Thinking Low To The Ground: Ground Covers For A New
know that it's time to take global warming seriously
when the Weather Channel gets on board. According to a
piece by Derrick Jackson of the Boston Globe, the
Weather Channel will begin a new series this fall. One
of the topics is reflection on the potential disaster
of global warming. The Weather Channel's climate
scientist admits that her station was, "very
conservative for a long time. It didn't want to offend
anyone." They intend now to educate the public that
even one degree of warming can have a huge impact on
our climate and ecosystems.
What's a concerned gardener to
do, especially in the wake of one of the hottest
summers on record? Like all problems, start with the
simplest solutions first. We must seek to conserve
moisture in the landscape. Adaptive gardening starts
at the ground level.
Almost all gardeners know that
mulch is essential to stave off the drying effects of
a hot summer. But don't limit your thinking to
hardwood or pinebark mulch. What would Mother Nature
do? Well, nature uses low-growing plants as mulch.
A perennial groundcover
reduces maintenance, conserves water, and makes your
landscape more beautiful. As with any perennial you
can select for time of bloom, autumn color, winter
interest, or attraction for wildlife. What a great
alternative to the monotony of a lawn! If you choose
the right ground cover, you will rarely need to do
more than a little weeding and watering during severe
I will highlight some native
plants that function beautifully as groundcover. The
ones noted are adapted for drier habitat.
uva-ursi) is in the heath family and forms thick mats
12"tall. It features bright red fruit July through
August, and is an evergreen. It is well suited for
pairing with conifers. Bearberry is graced with dainty
urn-shaped flowers in spring.
peregrina) is at least 80 million years old, native
from Nova Scotia to North Carolina and west to
Indiana. Sweet fern is a multi-branched shrub that can
be up 3 feet tall. It is ideal for bank planting in
light shade, and the foliage is slightly aromatic.
Hay-scented fern (Dennstaedtia
punctiloba) is a deciduous fern (deciduous means that
it is not evergreen) that spreads rapidly on creeping
rootstalk. It grows up to 3 feet tall, and easily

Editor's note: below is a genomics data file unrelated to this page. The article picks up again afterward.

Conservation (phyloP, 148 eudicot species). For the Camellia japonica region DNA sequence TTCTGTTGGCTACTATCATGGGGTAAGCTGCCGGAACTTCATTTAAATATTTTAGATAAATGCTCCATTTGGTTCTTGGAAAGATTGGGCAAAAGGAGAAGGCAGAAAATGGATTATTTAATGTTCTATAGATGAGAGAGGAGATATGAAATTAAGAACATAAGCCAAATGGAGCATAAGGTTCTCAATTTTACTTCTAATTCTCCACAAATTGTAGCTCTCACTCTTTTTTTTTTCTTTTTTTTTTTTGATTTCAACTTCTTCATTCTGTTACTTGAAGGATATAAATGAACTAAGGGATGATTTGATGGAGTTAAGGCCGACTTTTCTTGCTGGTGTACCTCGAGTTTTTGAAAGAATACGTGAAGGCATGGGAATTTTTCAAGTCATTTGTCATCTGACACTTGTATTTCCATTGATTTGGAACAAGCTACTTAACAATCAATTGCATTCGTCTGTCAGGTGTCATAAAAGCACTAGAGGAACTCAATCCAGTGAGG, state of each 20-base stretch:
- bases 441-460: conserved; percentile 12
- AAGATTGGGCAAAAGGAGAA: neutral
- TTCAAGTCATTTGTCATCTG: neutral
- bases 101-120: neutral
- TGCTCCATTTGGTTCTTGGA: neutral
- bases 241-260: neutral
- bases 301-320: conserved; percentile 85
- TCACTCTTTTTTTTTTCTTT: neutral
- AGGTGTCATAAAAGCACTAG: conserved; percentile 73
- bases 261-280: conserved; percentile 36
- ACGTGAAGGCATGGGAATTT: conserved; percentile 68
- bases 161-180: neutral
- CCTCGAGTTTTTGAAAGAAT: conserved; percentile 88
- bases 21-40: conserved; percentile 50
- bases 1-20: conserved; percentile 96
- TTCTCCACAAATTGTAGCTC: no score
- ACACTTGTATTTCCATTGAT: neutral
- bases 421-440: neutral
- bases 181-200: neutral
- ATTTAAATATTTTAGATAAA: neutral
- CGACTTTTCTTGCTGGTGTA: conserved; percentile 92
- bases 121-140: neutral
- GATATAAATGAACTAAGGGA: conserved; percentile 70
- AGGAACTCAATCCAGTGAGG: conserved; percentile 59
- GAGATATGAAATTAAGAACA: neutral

forms large masses. So easily, that the Forest Service
often finds it necessary to eradicate because it
crowds out tree seedlings. But if you have a gently
sloping forest area in which you want good coverage it
is ideal. Plant it with wildflowers or native shrubs
and trees. It has a pleasant, hay-like, odor.
Southern bush-honeysuckle (Diervilla
sessilifolia) is a low growing, suckering, shrub. The
foliage is red in fall and has a spring and summer
bloom of yellow flowers. This is another great choice
for banks because it fills in very well. It tolerates
a range of partial shade to full sun
Creeping Phlox 'Bruce's White'
(Phlox stolonifera) is a great native plant particular
to Pennsylvania south to Georgia. Foliage is
evergreen, 3 to 6 inches tall. The springtime white
flower is very showy in dense clusters. It tends to
form solid mats, and must be kept free of debris in
winter. It grows best in partial shade but will take
nearly full sun with rich, amended soil. There are
other cultivars with blue and purple flowers. It can
be nicely paired with columbine.
Christmas fern (Polystichum
acrostichoides) is from the oldest family of ferns and
another terrific native. The evergreen fronds can be
up to 2 feet tall, with a characteristic twist toward
the top. Once established, they will withstand
considerable abuse and will tolerate nearly full sun.
Fragrant sumac 'Gro Low' (Rhus
aromatica) is a multistemmed, woody shrub up to 3 feet
tall. There is a nice orange to red to bronze fall
color, with a distinctive tri-foliate leaf. This
interesting plant is in the cashew family, and will
quickly cover a bank. This plant adapts from light
shade to full sun, in poor to average soil.
As you can see, the
possibilities are endless. There are hundreds of
native and non-native plants suitable for groundcover.
Let's say goodbye to monoculture and expand our
gardening range, while adapting to a new climate.
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Read other articles by Kim Blocher